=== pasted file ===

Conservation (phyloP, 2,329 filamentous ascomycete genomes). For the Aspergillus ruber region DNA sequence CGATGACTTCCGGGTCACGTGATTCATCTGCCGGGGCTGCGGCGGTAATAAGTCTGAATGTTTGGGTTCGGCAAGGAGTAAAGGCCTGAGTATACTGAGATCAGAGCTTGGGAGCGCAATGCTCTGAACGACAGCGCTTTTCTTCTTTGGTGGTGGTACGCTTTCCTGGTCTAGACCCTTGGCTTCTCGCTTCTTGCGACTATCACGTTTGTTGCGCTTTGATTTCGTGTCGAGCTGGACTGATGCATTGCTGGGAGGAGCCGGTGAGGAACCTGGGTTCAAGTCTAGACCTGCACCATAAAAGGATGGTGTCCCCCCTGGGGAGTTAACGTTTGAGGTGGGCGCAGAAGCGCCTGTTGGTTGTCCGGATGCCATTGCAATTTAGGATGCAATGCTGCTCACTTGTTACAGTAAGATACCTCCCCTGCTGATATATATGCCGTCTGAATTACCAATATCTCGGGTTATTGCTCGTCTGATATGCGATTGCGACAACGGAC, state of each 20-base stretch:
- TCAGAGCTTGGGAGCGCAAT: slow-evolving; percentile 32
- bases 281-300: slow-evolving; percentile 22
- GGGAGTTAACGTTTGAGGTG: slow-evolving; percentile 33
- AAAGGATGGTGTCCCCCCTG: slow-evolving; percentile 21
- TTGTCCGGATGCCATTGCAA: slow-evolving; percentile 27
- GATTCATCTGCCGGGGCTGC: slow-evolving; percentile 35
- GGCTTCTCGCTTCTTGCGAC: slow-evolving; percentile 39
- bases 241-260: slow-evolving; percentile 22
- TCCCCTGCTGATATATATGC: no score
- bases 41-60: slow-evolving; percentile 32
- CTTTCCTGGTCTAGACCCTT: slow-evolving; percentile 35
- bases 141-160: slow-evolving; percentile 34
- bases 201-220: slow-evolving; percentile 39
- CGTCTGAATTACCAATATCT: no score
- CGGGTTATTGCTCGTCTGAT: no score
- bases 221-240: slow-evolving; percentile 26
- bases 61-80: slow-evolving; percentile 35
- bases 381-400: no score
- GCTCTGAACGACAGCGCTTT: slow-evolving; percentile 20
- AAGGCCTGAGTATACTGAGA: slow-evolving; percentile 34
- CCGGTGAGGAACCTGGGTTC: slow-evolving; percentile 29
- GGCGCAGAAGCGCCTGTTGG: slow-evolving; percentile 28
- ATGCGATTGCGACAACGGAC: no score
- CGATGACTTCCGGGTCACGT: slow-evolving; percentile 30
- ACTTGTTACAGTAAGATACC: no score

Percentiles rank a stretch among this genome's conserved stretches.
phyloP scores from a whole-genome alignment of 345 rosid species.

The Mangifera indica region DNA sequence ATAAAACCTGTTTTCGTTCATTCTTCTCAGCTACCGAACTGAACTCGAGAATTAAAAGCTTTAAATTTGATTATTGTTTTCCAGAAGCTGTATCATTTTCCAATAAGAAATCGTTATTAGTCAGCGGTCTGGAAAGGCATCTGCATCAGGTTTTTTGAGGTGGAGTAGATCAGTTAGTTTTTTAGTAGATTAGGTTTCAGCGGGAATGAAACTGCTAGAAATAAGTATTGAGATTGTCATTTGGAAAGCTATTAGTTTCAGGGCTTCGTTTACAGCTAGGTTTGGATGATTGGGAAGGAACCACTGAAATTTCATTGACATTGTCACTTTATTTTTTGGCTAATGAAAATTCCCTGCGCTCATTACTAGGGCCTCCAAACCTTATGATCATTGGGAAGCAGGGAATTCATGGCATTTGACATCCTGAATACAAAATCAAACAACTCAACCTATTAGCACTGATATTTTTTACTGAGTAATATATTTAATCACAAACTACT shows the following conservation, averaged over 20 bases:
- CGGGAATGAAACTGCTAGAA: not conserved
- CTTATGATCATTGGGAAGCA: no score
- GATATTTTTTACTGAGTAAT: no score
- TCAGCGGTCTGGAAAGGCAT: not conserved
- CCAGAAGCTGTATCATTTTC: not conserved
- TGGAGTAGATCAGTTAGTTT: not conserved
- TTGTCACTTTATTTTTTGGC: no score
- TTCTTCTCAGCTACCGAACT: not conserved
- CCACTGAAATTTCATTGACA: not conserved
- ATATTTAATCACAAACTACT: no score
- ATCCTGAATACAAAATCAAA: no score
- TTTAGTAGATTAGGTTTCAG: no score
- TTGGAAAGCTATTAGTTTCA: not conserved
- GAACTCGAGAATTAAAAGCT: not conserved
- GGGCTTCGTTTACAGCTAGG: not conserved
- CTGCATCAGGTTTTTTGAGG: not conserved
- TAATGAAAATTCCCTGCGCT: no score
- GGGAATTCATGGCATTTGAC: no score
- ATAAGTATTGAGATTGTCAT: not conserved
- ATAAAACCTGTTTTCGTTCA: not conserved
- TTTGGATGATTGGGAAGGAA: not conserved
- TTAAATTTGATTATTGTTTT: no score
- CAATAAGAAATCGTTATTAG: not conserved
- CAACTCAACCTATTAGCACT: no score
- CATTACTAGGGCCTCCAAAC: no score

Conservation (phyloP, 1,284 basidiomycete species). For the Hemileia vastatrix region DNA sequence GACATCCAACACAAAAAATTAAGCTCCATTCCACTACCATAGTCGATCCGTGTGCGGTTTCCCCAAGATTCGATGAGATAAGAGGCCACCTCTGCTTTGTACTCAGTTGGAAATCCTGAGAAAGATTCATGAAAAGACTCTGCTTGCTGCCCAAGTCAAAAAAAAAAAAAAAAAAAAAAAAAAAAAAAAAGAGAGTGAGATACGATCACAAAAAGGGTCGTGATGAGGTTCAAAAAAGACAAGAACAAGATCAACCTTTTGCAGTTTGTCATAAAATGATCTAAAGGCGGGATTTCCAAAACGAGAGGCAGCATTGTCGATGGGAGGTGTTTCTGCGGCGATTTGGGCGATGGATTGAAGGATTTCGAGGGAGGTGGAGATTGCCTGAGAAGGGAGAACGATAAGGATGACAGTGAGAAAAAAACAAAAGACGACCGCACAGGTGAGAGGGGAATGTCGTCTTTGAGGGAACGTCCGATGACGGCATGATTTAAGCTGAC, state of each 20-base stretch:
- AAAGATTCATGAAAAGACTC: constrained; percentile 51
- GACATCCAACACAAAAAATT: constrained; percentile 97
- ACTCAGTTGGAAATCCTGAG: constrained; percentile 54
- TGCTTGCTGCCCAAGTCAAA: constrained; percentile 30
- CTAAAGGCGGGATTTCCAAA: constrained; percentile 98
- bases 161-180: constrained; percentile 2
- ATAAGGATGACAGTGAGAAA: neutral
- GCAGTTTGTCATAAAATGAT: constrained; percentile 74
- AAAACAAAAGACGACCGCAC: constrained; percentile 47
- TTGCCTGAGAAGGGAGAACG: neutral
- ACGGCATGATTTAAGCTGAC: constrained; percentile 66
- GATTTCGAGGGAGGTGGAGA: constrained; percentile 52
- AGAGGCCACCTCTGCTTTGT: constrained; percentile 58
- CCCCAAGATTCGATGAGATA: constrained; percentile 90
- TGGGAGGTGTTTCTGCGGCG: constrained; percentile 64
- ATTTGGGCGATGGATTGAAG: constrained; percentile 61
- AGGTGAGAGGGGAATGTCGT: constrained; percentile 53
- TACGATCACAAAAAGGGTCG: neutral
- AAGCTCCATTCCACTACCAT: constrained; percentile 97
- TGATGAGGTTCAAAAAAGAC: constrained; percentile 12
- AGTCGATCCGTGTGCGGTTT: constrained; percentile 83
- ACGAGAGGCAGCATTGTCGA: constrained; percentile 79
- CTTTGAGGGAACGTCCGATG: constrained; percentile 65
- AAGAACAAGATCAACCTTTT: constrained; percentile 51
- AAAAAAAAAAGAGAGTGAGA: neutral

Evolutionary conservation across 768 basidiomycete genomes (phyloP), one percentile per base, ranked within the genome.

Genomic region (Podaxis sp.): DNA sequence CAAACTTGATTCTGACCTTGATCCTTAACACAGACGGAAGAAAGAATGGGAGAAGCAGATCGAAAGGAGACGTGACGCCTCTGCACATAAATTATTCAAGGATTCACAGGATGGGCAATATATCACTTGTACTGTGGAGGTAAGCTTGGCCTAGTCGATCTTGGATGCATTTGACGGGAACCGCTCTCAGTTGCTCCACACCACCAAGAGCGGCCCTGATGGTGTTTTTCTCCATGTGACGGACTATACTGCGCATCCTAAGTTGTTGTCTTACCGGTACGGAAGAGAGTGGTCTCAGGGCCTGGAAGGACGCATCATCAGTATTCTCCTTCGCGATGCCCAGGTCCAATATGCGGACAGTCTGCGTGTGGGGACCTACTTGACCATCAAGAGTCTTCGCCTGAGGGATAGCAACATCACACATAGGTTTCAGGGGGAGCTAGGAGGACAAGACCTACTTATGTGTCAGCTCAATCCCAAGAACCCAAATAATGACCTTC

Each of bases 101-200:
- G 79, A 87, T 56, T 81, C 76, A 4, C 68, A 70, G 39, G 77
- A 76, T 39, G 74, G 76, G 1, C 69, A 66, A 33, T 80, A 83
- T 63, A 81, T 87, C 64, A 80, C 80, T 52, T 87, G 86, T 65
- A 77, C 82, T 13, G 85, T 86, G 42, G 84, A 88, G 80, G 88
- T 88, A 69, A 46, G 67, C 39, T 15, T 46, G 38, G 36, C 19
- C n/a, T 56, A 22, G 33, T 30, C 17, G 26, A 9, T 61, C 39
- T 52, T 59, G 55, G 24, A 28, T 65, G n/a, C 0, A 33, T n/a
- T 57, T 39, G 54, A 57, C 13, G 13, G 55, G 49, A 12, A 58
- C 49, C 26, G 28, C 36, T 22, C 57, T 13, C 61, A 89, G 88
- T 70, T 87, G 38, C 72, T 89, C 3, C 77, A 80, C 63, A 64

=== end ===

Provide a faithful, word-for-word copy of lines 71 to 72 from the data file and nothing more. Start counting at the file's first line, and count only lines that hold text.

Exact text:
- ATTTGGGCGATGGATTGAAG: constrained; percentile 61
- AGGTGAGAGGGGAATGTCGT: constrained; percentile 53